Every time I get a question from Vets, my mind turns over the obverse of the coin. What if? JAVet just posted an interesting observation on the VCS/VUT crew pounding on the Supremes’ door for justice and it brought to mind the horrific scenario of even more disenfranchised Vets(read dead).
An important facet of claims backlog is where to put all these Vets and their files when the pipeline is severely clogged. Rather than encumber the BVA with them and engender even more bad press, VAROs have been forced to delay their transmittal to D.C. BVA has apparently indicated their file rooms are overwhelmed and can take no more. I infer this by the VARO expediency in caching your file interminably until BVA signals that they are now free to import more about the country. Their faulty reasoning is that ROs are more equipped to handle the overflow. The pictures of the Winston-Salem sixth floor file room amply illustrated the problem.
Since the BVA is the Headquarters of this comedy club, they have first say on who gets stuck with the storage tab. As JAV points out, filling out a VA Form 8 and putting the files in a box for transmittal to D.C is certainly no more than a time-consuming 2.6 hours including the side trip downstairs to Starbucks.
Now, to play Devil’s advocate. What if…what if 50% of denied Vets decided to make the Hajj to D.C. ?Currently it stands at 50,000 of the over 1,000,000 claims filed each year. 50,000 appeals represents 5% of the total filed annually (approx.). With the sure knowledge that it takes every day of the aforementioned 834 to get the VLJ’s signature, what if 50% of Vets filed appeals? Worse, what if everyone did? If you think congressmen are throwing a tantrum over their constituents having to endure a decade of delay, imagine this scenario.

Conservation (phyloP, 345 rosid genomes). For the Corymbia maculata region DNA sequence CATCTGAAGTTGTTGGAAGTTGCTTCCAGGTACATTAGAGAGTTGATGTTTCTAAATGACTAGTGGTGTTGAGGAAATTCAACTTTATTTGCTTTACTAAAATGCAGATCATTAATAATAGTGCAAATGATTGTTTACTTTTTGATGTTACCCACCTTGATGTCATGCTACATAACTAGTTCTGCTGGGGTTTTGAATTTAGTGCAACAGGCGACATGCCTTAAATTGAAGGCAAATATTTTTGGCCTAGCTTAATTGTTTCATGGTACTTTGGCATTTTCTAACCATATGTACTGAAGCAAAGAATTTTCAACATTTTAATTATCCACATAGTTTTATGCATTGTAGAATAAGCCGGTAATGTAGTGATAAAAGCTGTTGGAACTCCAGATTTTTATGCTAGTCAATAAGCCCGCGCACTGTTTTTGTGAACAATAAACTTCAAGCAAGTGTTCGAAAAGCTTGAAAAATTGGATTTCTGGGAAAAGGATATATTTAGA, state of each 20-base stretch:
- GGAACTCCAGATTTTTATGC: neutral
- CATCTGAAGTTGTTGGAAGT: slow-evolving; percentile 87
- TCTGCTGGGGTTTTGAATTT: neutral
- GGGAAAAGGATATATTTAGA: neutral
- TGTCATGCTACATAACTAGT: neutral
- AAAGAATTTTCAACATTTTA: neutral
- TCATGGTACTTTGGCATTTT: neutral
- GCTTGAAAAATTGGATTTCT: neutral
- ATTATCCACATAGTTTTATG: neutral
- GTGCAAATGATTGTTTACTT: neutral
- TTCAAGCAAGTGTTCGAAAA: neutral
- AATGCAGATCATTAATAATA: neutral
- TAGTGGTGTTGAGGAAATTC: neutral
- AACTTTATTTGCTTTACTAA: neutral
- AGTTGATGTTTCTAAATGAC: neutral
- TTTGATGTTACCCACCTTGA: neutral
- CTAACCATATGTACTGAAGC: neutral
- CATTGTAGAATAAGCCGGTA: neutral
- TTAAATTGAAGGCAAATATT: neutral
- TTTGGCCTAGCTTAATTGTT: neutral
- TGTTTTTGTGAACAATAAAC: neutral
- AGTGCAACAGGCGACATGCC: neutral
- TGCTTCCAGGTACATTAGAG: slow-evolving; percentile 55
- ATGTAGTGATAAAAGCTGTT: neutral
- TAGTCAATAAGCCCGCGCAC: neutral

The specter of even a 5% increase to 10% (100,000 souls) filing would clog the system to such a degree that a 3-year delay would seem a whirlwind affair. Put this in perspective. In January 1991 my claim was finally and utterly denied at the Seattle RO. My decision was handed down March 5, 1992. For the numerically challenged, that was 21 years ago. Nevertheless the delay was still over a year. Boards consisted of three members and there were a total of 20 Boards (60 VLJs).
There are now 75 or so VLJs- each a Board in his/her own right. That should have kept up with the influx. Not. My last trip to 810 Vermin Ave. NW departed April 5th, 2010 and came back denied in May 2012- a virtually identical amount of time. I insulated it against remands by waiving that right or I might have died in the ensuing 5-8 year ping pong game. One claim was advanced on the docket and one (CUE) was not. If they had both been normal, I would still be waiting for the Form 8 and the ceremonial Pony Express sendoff.
Continuing down this path of perfidy, think of the consequences of this lump in the python as it approached the CAVC. Here the dichotomy is even more pronounced. Instead of the meagre 50,000 who brave the journey to D.C., currently only 5,000 are hearty enough or are sufficiently invested with the intestinal fortitude to see it through at the Court. Since only a paltry 20-24% see any success at the BVA, that is an appalling attrition rate of almost 40,000 souls. I don’t for a minute believe their cases are that compromised so someone is compelling them to throw in the towel. I guess I don’t need to point out that’s a lot of towels. I won’t cast aspersions on VSOs but I have had the conversation more than once about the futility of continuing my quest for justice.
The first incident occurred in 1992 after my BVA mishap. My DAV rep., Ron Ampe, politely suggested not fighting my 0% for hearing and Tinnitus and to be patient. The standard advice was to not be confrontational and to come back in a few years with the 10% begging bowl. One certainly didn’t want to appear greedy as that was considered bad form. As for the back/hips denial, there was simply no mention of the new CAVC and the avenue of judicial review.